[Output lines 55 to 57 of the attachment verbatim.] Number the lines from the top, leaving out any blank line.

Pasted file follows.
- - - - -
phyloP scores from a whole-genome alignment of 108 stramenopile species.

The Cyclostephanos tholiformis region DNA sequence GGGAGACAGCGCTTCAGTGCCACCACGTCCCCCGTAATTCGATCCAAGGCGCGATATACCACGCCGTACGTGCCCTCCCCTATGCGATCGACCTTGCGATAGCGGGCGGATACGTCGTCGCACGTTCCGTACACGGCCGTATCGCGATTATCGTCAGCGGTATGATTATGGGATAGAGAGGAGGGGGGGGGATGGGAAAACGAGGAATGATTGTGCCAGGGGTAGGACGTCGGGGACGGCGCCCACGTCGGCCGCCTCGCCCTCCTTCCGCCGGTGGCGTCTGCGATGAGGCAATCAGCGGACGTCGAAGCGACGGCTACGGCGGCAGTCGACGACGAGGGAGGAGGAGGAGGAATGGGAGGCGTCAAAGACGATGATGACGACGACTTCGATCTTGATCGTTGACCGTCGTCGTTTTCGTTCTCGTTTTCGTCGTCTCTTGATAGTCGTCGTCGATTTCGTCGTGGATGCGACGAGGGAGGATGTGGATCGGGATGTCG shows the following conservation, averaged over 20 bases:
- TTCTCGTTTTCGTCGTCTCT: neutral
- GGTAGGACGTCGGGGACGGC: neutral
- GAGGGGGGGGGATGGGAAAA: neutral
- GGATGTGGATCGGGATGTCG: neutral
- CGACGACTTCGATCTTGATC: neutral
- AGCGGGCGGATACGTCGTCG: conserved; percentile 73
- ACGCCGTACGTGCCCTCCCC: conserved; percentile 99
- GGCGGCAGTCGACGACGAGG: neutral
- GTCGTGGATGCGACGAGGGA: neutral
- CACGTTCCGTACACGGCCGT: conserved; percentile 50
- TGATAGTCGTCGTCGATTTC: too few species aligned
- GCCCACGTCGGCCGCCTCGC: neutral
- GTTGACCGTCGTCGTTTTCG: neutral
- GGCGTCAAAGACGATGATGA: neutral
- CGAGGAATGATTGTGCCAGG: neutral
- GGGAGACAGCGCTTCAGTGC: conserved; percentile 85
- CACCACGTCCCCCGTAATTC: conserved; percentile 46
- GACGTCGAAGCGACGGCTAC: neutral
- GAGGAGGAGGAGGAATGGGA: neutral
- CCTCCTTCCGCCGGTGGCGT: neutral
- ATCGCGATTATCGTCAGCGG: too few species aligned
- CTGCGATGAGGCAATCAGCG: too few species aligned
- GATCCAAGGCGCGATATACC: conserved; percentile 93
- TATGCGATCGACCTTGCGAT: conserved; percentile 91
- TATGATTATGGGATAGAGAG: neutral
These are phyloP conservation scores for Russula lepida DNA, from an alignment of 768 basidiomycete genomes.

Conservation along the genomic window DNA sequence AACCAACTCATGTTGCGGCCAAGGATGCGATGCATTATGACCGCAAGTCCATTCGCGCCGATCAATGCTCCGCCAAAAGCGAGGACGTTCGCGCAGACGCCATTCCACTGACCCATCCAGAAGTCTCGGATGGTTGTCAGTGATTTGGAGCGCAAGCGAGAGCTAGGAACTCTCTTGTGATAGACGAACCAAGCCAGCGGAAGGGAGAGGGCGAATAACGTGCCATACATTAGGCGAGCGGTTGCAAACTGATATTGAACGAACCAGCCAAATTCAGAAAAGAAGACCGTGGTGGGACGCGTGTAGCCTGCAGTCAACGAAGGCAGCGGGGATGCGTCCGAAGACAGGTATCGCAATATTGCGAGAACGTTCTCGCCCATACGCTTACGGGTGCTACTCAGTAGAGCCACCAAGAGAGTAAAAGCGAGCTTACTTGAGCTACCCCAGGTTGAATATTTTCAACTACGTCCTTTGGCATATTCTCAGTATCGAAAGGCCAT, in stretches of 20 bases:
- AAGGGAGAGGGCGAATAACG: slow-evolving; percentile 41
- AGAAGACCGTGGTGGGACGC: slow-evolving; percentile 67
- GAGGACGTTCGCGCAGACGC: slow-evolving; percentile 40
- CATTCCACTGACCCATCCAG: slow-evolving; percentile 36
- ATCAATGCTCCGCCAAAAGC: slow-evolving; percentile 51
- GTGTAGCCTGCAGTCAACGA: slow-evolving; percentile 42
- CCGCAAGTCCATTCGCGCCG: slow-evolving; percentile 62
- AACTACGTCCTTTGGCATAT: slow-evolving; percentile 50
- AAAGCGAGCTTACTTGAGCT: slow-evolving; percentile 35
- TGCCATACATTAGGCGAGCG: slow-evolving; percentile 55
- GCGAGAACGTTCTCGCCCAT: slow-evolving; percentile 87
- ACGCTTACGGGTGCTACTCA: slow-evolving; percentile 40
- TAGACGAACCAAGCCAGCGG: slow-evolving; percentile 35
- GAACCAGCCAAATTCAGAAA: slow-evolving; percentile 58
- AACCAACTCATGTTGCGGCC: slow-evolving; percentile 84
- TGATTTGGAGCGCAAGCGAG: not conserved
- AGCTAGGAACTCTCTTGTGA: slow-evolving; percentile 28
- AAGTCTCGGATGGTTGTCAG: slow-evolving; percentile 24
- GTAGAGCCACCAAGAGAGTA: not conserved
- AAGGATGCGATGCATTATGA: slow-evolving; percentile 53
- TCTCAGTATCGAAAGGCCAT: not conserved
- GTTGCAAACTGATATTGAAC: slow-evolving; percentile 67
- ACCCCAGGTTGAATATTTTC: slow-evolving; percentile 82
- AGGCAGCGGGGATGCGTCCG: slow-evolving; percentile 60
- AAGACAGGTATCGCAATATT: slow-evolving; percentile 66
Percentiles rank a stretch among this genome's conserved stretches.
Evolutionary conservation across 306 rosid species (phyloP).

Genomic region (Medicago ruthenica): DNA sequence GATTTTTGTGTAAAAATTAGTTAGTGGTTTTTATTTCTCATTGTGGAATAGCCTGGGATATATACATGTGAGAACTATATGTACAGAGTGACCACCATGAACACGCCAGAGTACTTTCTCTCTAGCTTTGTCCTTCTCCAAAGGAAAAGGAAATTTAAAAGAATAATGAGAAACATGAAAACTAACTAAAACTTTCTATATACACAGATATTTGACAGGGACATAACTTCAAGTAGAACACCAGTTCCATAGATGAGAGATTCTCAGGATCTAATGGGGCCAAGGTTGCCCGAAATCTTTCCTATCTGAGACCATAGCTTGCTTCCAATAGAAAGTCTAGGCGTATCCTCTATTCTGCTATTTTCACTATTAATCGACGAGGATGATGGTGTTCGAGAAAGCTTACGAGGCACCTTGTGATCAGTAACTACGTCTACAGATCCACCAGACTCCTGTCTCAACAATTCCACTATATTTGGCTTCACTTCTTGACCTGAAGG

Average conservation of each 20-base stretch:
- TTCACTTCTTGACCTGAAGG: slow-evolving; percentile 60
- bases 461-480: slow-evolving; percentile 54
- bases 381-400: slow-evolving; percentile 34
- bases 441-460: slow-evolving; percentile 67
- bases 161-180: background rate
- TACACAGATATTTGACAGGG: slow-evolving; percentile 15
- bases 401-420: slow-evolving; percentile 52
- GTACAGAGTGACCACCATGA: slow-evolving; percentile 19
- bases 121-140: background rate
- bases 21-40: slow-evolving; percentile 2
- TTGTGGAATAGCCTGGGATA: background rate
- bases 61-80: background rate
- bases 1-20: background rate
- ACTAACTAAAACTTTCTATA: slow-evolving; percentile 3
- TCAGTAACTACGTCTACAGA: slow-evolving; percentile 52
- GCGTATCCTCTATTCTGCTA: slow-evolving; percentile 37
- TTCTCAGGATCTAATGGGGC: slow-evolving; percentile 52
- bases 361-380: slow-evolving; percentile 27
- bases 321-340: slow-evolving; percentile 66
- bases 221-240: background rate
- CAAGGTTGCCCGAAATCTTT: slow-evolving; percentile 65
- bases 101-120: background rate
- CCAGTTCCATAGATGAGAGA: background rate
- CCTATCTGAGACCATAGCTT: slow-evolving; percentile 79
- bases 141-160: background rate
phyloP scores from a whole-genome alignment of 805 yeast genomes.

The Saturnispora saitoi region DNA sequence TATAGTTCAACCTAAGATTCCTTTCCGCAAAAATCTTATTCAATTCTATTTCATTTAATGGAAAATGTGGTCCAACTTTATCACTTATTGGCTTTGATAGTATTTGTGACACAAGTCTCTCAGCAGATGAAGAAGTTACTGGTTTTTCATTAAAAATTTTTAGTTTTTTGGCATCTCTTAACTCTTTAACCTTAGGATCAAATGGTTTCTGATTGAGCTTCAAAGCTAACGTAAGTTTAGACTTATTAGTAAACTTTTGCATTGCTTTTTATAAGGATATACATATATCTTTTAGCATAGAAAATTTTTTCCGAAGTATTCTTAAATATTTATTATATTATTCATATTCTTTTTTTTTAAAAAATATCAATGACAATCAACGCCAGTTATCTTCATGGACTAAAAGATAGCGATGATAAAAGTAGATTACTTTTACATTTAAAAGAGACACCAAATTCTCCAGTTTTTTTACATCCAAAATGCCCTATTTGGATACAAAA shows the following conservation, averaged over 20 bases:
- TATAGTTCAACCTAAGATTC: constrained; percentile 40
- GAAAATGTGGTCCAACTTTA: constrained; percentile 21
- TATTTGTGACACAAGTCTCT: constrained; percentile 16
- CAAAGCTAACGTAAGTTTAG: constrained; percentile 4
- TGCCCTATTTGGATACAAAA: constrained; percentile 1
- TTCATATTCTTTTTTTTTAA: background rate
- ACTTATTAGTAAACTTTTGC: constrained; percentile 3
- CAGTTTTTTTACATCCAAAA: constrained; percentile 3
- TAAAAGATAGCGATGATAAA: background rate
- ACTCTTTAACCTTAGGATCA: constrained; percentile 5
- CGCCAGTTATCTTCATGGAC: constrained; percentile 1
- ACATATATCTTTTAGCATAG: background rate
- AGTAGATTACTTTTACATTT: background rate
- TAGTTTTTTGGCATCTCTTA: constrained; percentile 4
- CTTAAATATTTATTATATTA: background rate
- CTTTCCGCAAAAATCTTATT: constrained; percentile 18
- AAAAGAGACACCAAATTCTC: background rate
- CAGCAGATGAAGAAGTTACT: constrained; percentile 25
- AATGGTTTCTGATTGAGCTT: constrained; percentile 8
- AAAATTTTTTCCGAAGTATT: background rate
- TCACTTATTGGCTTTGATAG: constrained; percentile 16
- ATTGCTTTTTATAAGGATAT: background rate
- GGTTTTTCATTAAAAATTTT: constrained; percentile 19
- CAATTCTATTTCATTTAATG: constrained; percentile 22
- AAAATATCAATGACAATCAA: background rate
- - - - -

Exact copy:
Percentiles rank a stretch among this genome's conserved stretches.
Evolutionary conservation across 306 rosid species (phyloP).

Genomic region (Medicago ruthenica): DNA sequence GATTTTTGTGTAAAAATTAGTTAGTGGTTTTTATTTCTCATTGTGGAATAGCCTGGGATATATACATGTGAGAACTATATGTACAGAGTGACCACCATGAACACGCCAGAGTACTTTCTCTCTAGCTTTGTCCTTCTCCAAAGGAAAAGGAAATTTAAAAGAATAATGAGAAACATGAAAACTAACTAAAACTTTCTATATACACAGATATTTGACAGGGACATAACTTCAAGTAGAACACCAGTTCCATAGATGAGAGATTCTCAGGATCTAATGGGGCCAAGGTTGCCCGAAATCTTTCCTATCTGAGACCATAGCTTGCTTCCAATAGAAAGTCTAGGCGTATCCTCTATTCTGCTATTTTCACTATTAATCGACGAGGATGATGGTGTTCGAGAAAGCTTACGAGGCACCTTGTGATCAGTAACTACGTCTACAGATCCACCAGACTCCTGTCTCAACAATTCCACTATATTTGGCTTCACTTCTTGACCTGAAGG